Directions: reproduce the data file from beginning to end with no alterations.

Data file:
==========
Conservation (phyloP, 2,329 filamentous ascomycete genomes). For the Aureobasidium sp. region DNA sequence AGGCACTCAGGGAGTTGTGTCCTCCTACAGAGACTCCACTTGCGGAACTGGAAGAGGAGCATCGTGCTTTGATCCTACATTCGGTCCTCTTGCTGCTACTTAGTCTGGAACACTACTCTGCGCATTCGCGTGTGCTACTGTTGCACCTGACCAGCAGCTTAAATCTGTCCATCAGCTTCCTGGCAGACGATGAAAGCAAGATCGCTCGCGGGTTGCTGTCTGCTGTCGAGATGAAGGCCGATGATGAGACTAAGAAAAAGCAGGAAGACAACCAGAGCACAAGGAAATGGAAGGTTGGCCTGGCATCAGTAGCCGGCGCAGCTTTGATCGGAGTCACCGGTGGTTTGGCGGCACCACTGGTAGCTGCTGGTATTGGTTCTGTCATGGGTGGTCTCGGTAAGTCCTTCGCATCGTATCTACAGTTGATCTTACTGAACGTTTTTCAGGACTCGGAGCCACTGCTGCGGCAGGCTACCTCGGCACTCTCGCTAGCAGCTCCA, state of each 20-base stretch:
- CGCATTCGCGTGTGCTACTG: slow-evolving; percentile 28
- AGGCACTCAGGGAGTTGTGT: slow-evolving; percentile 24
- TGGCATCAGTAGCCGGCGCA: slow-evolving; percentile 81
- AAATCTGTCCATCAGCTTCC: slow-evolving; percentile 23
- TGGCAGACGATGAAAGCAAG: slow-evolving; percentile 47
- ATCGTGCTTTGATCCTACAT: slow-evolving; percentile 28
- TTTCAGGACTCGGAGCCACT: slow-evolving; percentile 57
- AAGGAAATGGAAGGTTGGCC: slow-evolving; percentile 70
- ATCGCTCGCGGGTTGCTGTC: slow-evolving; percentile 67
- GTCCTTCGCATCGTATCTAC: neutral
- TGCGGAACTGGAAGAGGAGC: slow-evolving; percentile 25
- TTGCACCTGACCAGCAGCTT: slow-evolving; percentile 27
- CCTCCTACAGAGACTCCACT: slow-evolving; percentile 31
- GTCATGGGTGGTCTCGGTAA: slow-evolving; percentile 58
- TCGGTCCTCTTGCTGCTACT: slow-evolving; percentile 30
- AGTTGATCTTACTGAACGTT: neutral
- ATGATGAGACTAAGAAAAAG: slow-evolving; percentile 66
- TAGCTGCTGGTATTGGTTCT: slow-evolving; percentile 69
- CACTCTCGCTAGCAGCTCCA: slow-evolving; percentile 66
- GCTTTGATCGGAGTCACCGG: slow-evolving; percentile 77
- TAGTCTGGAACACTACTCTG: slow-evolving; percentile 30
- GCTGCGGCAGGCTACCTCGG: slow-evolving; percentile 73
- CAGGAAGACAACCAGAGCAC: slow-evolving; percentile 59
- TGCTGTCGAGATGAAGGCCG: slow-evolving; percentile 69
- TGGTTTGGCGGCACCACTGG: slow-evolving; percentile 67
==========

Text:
Conservation (phyloP, 2,329 filamentous ascomycete genomes). For the Aureobasidium sp. region DNA sequence AGGCACTCAGGGAGTTGTGTCCTCCTACAGAGACTCCACTTGCGGAACTGGAAGAGGAGCATCGTGCTTTGATCCTACATTCGGTCCTCTTGCTGCTACTTAGTCTGGAACACTACTCTGCGCATTCGCGTGTGCTACTGTTGCACCTGACCAGCAGCTTAAATCTGTCCATCAGCTTCCTGGCAGACGATGAAAGCAAGATCGCTCGCGGGTTGCTGTCTGCTGTCGAGATGAAGGCCGATGATGAGACTAAGAAAAAGCAGGAAGACAACCAGAGCACAAGGAAATGGAAGGTTGGCCTGGCATCAGTAGCCGGCGCAGCTTTGATCGGAGTCACCGGTGGTTTGGCGGCACCACTGGTAGCTGCTGGTATTGGTTCTGTCATGGGTGGTCTCGGTAAGTCCTTCGCATCGTATCTACAGTTGATCTTACTGAACGTTTTTCAGGACTCGGAGCCACTGCTGCGGCAGGCTACCTCGGCACTCTCGCTAGCAGCTCCA, state of each 20-base stretch:
- CGCATTCGCGTGTGCTACTG: slow-evolving; percentile 28
- AGGCACTCAGGGAGTTGTGT: slow-evolving; percentile 24
- TGGCATCAGTAGCCGGCGCA: slow-evolving; percentile 81
- AAATCTGTCCATCAGCTTCC: slow-evolving; percentile 23
- TGGCAGACGATGAAAGCAAG: slow-evolving; percentile 47
- ATCGTGCTTTGATCCTACAT: slow-evolving; percentile 28
- TTTCAGGACTCGGAGCCACT: slow-evolving; percentile 57
- AAGGAAATGGAAGGTTGGCC: slow-evolving; percentile 70
- ATCGCTCGCGGGTTGCTGTC: slow-evolving; percentile 67
- GTCCTTCGCATCGTATCTAC: neutral
- TGCGGAACTGGAAGAGGAGC: slow-evolving; percentile 25
- TTGCACCTGACCAGCAGCTT: slow-evolving; percentile 27
- CCTCCTACAGAGACTCCACT: slow-evolving; percentile 31
- GTCATGGGTGGTCTCGGTAA: slow-evolving; percentile 58
- TCGGTCCTCTTGCTGCTACT: slow-evolving; percentile 30
- AGTTGATCTTACTGAACGTT: neutral
- ATGATGAGACTAAGAAAAAG: slow-evolving; percentile 66
- TAGCTGCTGGTATTGGTTCT: slow-evolving; percentile 69
- CACTCTCGCTAGCAGCTCCA: slow-evolving; percentile 66
- GCTTTGATCGGAGTCACCGG: slow-evolving; percentile 77
- TAGTCTGGAACACTACTCTG: slow-evolving; percentile 30
- GCTGCGGCAGGCTACCTCGG: slow-evolving; percentile 73
- CAGGAAGACAACCAGAGCAC: slow-evolving; percentile 59
- TGCTGTCGAGATGAAGGCCG: slow-evolving; percentile 69
- TGGTTTGGCGGCACCACTGG: slow-evolving; percentile 67